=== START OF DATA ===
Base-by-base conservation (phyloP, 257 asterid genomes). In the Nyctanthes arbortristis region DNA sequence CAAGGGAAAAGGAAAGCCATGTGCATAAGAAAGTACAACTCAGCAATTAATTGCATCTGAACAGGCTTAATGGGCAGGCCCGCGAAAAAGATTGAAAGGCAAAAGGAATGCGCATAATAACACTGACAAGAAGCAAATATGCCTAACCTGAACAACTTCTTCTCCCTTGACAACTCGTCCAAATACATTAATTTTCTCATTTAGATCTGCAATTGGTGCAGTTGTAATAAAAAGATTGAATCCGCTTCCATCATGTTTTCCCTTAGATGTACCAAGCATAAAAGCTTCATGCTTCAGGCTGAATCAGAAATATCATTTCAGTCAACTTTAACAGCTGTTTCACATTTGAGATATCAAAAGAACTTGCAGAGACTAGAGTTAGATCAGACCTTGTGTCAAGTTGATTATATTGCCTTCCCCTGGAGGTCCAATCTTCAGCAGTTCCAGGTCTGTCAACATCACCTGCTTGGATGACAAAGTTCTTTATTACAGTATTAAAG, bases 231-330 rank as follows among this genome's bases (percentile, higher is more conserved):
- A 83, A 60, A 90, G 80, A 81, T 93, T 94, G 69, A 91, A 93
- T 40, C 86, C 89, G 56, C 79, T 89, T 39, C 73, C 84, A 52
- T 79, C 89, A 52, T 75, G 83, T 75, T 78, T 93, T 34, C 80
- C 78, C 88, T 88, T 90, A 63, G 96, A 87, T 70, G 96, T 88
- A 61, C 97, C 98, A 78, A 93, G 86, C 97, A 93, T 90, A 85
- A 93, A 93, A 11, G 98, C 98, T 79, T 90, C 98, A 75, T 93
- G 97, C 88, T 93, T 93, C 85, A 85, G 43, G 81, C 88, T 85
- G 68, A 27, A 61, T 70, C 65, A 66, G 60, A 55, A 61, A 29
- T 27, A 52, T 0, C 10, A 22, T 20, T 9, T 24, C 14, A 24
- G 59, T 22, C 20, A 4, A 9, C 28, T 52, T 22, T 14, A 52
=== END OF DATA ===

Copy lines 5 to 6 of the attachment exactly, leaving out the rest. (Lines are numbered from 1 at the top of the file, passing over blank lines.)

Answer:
- C 78, C 88, T 88, T 90, A 63, G 96, A 87, T 70, G 96, T 88
- A 61, C 97, C 98, A 78, A 93, G 86, C 97, A 93, T 90, A 85